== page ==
Before European settlers, about 1.5 million Bighorn Sheep probably lived in the West. Today, around 85,000 live in isolated pockets. The dramatic decline was largely due to commercial hunting, habitat loss, and disease.
One of these isolated flocks is loosely referred to as the Teton Range Sheep Flock. These are technically two herds, one from the south and one from the north, with less than 130 animals between them. Biologists call the herd unique not only because it has persisted at high altitudes – its members have been around 10,000 feet – but also because it does not drop in elevation in winter like most wildlife. It does the opposite. The Teton Range herd moves lightly to the mountain peaks in winter, where the wind blows the snow away, exposing thickets of vegetation.
The herd is probably a segment of a larger flock of sheep that historically migrated south to the lower elevations of Jackson Hole and Teton Valley Idaho in winter. The sheep that migrated eventually died, either from habitat loss, disease, or both. Animals that never came down to where the settlers lived survived.
And there they persisted.
Over the past decade, however, their numbers have plummeted, said Aly Courtemanch, a Wyoming and fish biologist in Jackson.
They face multiple issues including habitat loss due to conifer encroachment – bighorn sheep need open spaces and will not spend time in trees – competition for goat food invasive mountain ranges and, increasingly, the disturbance caused by backcountry skiers.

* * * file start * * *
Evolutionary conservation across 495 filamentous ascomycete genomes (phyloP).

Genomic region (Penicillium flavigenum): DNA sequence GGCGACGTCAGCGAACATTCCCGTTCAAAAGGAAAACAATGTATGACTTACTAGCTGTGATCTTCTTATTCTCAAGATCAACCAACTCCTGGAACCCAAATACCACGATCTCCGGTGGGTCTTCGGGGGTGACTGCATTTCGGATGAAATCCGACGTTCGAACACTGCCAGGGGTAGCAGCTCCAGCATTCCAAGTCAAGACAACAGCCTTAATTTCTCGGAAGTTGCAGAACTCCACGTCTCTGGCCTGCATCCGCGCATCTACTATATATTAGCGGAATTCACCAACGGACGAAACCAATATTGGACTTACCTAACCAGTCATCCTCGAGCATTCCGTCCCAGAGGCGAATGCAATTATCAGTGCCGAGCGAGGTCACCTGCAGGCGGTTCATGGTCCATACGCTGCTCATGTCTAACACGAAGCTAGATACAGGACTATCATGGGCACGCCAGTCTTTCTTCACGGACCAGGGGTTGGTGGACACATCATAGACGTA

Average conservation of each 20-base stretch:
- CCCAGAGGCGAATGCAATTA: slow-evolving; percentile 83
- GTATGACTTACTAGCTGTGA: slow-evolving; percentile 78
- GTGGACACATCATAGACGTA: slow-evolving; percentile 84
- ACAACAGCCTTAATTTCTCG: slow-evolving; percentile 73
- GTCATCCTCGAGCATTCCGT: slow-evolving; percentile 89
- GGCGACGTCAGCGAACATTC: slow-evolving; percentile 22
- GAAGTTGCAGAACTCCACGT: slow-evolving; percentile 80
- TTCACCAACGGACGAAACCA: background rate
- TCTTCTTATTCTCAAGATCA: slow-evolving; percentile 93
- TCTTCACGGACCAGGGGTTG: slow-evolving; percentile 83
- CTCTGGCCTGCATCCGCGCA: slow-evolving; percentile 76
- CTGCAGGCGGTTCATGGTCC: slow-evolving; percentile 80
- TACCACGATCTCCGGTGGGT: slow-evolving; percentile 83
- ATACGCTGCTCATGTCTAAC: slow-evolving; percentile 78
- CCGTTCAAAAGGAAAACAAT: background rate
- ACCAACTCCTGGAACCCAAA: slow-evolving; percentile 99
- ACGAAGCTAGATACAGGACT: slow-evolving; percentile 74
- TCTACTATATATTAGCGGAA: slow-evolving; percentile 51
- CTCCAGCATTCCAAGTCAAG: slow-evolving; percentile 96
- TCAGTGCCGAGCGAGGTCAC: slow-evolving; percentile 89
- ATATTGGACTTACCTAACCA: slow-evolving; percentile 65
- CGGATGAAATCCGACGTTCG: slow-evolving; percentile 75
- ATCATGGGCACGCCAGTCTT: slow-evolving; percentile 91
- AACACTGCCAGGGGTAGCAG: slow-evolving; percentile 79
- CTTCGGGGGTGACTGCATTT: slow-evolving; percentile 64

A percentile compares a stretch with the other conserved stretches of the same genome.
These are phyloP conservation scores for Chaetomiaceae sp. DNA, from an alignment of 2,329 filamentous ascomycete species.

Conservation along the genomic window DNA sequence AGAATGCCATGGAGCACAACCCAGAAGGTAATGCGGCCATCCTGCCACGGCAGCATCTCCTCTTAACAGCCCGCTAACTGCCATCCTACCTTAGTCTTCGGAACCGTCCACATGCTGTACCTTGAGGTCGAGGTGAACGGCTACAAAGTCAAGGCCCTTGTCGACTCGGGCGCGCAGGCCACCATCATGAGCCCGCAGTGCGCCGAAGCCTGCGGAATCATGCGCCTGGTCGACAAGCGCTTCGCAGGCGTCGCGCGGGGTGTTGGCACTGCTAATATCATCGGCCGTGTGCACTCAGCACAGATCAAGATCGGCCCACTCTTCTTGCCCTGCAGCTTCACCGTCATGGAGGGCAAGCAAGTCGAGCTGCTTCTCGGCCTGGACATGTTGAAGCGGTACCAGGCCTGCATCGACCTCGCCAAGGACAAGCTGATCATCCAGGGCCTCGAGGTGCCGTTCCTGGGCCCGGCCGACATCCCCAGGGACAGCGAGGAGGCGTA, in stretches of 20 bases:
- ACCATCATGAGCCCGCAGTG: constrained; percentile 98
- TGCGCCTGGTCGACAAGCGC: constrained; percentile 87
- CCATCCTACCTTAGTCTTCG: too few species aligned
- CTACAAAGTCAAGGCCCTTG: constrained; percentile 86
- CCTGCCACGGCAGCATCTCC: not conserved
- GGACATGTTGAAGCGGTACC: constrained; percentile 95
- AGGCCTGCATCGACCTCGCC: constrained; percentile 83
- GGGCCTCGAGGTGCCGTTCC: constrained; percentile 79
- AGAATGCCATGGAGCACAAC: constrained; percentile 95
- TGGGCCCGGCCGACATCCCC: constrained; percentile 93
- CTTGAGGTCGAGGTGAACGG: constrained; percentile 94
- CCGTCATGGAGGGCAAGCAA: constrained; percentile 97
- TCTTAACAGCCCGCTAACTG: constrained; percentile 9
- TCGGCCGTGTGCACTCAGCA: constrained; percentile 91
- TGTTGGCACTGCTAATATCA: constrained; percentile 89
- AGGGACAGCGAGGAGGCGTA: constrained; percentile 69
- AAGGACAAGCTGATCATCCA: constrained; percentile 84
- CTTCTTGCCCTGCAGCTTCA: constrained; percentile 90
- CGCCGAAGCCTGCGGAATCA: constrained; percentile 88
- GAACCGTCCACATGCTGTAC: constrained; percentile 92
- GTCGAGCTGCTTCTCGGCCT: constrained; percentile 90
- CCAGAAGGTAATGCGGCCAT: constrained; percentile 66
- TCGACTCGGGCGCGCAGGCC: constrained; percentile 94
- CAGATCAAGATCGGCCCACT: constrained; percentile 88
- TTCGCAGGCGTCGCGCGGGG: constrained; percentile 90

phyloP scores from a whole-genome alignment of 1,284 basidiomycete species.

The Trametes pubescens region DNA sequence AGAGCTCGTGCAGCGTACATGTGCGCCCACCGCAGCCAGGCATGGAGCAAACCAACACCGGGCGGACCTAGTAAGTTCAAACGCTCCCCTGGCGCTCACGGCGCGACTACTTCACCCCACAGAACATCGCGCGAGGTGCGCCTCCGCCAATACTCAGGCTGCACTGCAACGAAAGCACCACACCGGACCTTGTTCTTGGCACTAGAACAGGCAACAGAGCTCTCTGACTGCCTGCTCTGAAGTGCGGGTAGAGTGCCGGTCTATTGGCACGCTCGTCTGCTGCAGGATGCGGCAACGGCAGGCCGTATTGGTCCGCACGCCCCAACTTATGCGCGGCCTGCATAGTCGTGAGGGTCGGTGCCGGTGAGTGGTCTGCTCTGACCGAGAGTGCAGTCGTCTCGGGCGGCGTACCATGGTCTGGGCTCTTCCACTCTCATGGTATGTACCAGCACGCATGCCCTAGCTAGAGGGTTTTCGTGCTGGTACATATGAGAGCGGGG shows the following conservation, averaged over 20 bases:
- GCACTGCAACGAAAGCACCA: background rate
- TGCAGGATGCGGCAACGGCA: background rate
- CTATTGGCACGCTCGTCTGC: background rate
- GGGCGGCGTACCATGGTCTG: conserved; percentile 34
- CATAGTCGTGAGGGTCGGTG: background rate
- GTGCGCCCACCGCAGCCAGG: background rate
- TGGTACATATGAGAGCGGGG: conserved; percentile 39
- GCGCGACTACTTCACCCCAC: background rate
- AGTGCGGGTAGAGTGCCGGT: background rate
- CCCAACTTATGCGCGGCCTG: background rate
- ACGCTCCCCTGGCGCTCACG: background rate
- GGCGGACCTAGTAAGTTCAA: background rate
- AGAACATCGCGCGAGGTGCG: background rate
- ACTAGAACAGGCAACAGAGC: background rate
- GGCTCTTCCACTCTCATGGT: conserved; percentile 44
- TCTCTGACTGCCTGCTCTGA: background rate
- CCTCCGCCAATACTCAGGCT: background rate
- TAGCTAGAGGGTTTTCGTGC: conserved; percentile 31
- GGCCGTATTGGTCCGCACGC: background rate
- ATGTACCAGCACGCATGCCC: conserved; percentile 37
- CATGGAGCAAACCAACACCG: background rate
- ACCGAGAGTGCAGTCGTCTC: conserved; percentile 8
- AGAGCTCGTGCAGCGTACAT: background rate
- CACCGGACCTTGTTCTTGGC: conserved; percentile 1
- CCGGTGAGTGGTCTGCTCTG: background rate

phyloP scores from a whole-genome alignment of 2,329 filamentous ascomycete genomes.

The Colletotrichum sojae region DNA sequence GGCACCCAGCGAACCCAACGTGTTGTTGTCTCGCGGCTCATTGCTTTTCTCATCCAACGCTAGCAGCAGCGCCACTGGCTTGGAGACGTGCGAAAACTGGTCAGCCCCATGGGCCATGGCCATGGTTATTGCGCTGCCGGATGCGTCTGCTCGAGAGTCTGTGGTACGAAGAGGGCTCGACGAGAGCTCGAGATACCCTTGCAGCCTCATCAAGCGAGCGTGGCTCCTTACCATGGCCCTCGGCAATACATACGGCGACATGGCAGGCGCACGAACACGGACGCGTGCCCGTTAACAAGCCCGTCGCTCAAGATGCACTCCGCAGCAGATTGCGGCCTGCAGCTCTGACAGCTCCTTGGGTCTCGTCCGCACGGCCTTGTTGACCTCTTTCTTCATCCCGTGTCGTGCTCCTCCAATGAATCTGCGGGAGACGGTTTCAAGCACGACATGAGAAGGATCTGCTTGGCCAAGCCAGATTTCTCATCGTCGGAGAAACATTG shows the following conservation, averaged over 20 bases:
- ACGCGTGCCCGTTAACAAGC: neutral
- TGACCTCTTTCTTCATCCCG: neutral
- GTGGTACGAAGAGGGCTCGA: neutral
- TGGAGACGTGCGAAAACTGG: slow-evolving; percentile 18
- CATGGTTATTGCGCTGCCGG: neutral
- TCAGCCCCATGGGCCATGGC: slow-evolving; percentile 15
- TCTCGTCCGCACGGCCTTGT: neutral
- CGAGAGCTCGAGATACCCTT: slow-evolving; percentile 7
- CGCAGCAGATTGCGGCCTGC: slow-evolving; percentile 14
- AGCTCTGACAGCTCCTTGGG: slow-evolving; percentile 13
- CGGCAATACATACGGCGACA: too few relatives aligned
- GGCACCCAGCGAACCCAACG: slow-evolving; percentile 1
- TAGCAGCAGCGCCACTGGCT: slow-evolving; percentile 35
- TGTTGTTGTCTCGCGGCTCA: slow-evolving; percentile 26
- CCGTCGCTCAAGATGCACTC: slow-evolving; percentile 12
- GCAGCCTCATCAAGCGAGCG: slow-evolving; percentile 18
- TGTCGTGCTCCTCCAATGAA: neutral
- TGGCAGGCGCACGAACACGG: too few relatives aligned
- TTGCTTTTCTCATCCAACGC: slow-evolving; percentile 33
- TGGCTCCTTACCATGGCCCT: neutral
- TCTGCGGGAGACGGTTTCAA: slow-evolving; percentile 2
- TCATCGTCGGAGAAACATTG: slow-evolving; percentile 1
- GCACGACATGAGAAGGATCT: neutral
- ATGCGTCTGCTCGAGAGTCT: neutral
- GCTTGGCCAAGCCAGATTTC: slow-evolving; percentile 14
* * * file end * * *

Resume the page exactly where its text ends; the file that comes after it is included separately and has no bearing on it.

Courtemanch’s mastery work focused on the interaction between the skiers and the Teton herd. What she found was that bighorn sheep not only moved when they saw off-piste skiers, but often abandoned their precious wintering grounds for long periods of time.
“We have very clear research that shows clear impacts of ski touring,” she said. “We have received reviews that the research was done 10 years ago, but over those 10 years we have seen an exponential increase in ski touring activity in the Tetons.”
The National Park Service is working with volunteer shooters and Game and Fish has granted licenses to slaughter mountain goats in the area, and land managers are also considering ways to improve habitat.
But finding a solution to the skier conflict proved more difficult.
In 2017, federal and state agencies formed a task force with residents to begin sorting out the problem. For about two years, they held one-on-one meetings, after which they held a series of public meetings and asked backcountry users to mark important trails on maps.